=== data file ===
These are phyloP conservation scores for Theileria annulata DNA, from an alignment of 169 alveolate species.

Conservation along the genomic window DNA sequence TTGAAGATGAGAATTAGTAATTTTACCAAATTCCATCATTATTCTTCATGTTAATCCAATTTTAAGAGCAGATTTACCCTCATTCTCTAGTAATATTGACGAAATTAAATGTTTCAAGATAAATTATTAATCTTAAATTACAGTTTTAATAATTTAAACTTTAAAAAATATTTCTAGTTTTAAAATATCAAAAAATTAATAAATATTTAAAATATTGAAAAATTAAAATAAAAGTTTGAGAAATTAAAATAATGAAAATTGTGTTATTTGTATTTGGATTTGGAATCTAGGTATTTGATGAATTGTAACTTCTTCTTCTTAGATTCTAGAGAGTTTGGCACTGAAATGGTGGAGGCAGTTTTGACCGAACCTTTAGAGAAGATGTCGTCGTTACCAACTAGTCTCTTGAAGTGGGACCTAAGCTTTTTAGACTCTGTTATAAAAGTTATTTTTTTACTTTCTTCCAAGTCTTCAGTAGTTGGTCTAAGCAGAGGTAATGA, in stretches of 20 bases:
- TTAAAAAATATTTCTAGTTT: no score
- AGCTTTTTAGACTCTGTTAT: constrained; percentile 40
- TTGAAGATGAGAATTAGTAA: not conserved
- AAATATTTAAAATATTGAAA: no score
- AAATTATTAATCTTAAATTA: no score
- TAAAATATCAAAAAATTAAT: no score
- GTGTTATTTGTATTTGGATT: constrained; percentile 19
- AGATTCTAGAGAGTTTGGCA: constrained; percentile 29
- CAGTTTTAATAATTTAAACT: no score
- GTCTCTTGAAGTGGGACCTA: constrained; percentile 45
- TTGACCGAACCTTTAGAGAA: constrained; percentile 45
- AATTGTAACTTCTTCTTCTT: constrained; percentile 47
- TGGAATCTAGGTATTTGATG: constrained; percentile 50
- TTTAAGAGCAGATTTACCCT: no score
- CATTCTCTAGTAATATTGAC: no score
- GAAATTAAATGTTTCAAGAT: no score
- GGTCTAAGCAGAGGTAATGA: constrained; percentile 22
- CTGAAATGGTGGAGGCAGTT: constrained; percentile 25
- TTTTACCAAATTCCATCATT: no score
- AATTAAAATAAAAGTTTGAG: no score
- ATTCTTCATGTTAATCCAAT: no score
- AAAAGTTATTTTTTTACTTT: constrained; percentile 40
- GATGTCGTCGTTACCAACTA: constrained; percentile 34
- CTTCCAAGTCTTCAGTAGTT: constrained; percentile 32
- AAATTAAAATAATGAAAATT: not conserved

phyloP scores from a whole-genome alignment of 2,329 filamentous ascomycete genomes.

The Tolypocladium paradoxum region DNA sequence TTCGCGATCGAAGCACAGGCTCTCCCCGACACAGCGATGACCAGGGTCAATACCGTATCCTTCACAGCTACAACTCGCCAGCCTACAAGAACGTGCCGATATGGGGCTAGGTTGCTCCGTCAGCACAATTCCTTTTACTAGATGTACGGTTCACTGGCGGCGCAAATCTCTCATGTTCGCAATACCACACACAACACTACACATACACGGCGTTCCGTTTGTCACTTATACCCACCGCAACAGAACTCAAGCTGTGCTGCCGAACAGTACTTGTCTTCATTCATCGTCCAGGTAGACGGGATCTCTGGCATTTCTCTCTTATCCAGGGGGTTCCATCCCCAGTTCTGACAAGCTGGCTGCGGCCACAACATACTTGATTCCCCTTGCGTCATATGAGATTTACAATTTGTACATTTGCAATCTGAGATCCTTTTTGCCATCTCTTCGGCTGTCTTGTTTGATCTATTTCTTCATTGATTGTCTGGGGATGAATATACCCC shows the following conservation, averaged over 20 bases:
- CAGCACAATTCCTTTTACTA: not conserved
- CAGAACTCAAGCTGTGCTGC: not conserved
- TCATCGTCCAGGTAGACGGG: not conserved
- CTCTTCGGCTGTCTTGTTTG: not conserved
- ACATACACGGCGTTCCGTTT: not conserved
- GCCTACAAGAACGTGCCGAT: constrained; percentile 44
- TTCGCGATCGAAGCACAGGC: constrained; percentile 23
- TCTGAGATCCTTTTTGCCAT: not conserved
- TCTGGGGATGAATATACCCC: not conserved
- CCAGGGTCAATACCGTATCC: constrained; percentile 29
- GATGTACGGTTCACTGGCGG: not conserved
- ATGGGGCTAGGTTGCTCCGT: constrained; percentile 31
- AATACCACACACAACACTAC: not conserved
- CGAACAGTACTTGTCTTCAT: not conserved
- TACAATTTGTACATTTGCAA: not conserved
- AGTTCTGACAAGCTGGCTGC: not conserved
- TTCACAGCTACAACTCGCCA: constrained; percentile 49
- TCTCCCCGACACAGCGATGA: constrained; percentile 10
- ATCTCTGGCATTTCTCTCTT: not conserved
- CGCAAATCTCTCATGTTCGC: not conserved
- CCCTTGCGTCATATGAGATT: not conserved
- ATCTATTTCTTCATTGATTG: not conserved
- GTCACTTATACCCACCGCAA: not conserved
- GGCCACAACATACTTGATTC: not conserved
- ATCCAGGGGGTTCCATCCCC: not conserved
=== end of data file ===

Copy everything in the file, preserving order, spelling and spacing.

These are phyloP conservation scores for Theileria annulata DNA, from an alignment of 169 alveolate species.

Conservation along the genomic window DNA sequence TTGAAGATGAGAATTAGTAATTTTACCAAATTCCATCATTATTCTTCATGTTAATCCAATTTTAAGAGCAGATTTACCCTCATTCTCTAGTAATATTGACGAAATTAAATGTTTCAAGATAAATTATTAATCTTAAATTACAGTTTTAATAATTTAAACTTTAAAAAATATTTCTAGTTTTAAAATATCAAAAAATTAATAAATATTTAAAATATTGAAAAATTAAAATAAAAGTTTGAGAAATTAAAATAATGAAAATTGTGTTATTTGTATTTGGATTTGGAATCTAGGTATTTGATGAATTGTAACTTCTTCTTCTTAGATTCTAGAGAGTTTGGCACTGAAATGGTGGAGGCAGTTTTGACCGAACCTTTAGAGAAGATGTCGTCGTTACCAACTAGTCTCTTGAAGTGGGACCTAAGCTTTTTAGACTCTGTTATAAAAGTTATTTTTTTACTTTCTTCCAAGTCTTCAGTAGTTGGTCTAAGCAGAGGTAATGA, in stretches of 20 bases:
- TTAAAAAATATTTCTAGTTT: no score
- AGCTTTTTAGACTCTGTTAT: constrained; percentile 40
- TTGAAGATGAGAATTAGTAA: not conserved
- AAATATTTAAAATATTGAAA: no score
- AAATTATTAATCTTAAATTA: no score
- TAAAATATCAAAAAATTAAT: no score
- GTGTTATTTGTATTTGGATT: constrained; percentile 19
- AGATTCTAGAGAGTTTGGCA: constrained; percentile 29
- CAGTTTTAATAATTTAAACT: no score
- GTCTCTTGAAGTGGGACCTA: constrained; percentile 45
- TTGACCGAACCTTTAGAGAA: constrained; percentile 45
- AATTGTAACTTCTTCTTCTT: constrained; percentile 47
- TGGAATCTAGGTATTTGATG: constrained; percentile 50
- TTTAAGAGCAGATTTACCCT: no score
- CATTCTCTAGTAATATTGAC: no score
- GAAATTAAATGTTTCAAGAT: no score
- GGTCTAAGCAGAGGTAATGA: constrained; percentile 22
- CTGAAATGGTGGAGGCAGTT: constrained; percentile 25
- TTTTACCAAATTCCATCATT: no score
- AATTAAAATAAAAGTTTGAG: no score
- ATTCTTCATGTTAATCCAAT: no score
- AAAAGTTATTTTTTTACTTT: constrained; percentile 40
- GATGTCGTCGTTACCAACTA: constrained; percentile 34
- CTTCCAAGTCTTCAGTAGTT: constrained; percentile 32
- AAATTAAAATAATGAAAATT: not conserved

phyloP scores from a whole-genome alignment of 2,329 filamentous ascomycete genomes.

The Tolypocladium paradoxum region DNA sequence TTCGCGATCGAAGCACAGGCTCTCCCCGACACAGCGATGACCAGGGTCAATACCGTATCCTTCACAGCTACAACTCGCCAGCCTACAAGAACGTGCCGATATGGGGCTAGGTTGCTCCGTCAGCACAATTCCTTTTACTAGATGTACGGTTCACTGGCGGCGCAAATCTCTCATGTTCGCAATACCACACACAACACTACACATACACGGCGTTCCGTTTGTCACTTATACCCACCGCAACAGAACTCAAGCTGTGCTGCCGAACAGTACTTGTCTTCATTCATCGTCCAGGTAGACGGGATCTCTGGCATTTCTCTCTTATCCAGGGGGTTCCATCCCCAGTTCTGACAAGCTGGCTGCGGCCACAACATACTTGATTCCCCTTGCGTCATATGAGATTTACAATTTGTACATTTGCAATCTGAGATCCTTTTTGCCATCTCTTCGGCTGTCTTGTTTGATCTATTTCTTCATTGATTGTCTGGGGATGAATATACCCC shows the following conservation, averaged over 20 bases:
- CAGCACAATTCCTTTTACTA: not conserved
- CAGAACTCAAGCTGTGCTGC: not conserved
- TCATCGTCCAGGTAGACGGG: not conserved
- CTCTTCGGCTGTCTTGTTTG: not conserved
- ACATACACGGCGTTCCGTTT: not conserved
- GCCTACAAGAACGTGCCGAT: constrained; percentile 44
- TTCGCGATCGAAGCACAGGC: constrained; percentile 23
- TCTGAGATCCTTTTTGCCAT: not conserved
- TCTGGGGATGAATATACCCC: not conserved
- CCAGGGTCAATACCGTATCC: constrained; percentile 29
- GATGTACGGTTCACTGGCGG: not conserved
- ATGGGGCTAGGTTGCTCCGT: constrained; percentile 31
- AATACCACACACAACACTAC: not conserved
- CGAACAGTACTTGTCTTCAT: not conserved
- TACAATTTGTACATTTGCAA: not conserved
- AGTTCTGACAAGCTGGCTGC: not conserved
- TTCACAGCTACAACTCGCCA: constrained; percentile 49
- TCTCCCCGACACAGCGATGA: constrained; percentile 10
- ATCTCTGGCATTTCTCTCTT: not conserved
- CGCAAATCTCTCATGTTCGC: not conserved
- CCCTTGCGTCATATGAGATT: not conserved
- ATCTATTTCTTCATTGATTG: not conserved
- GTCACTTATACCCACCGCAA: not conserved
- GGCCACAACATACTTGATTC: not conserved
- ATCCAGGGGGTTCCATCCCC: not conserved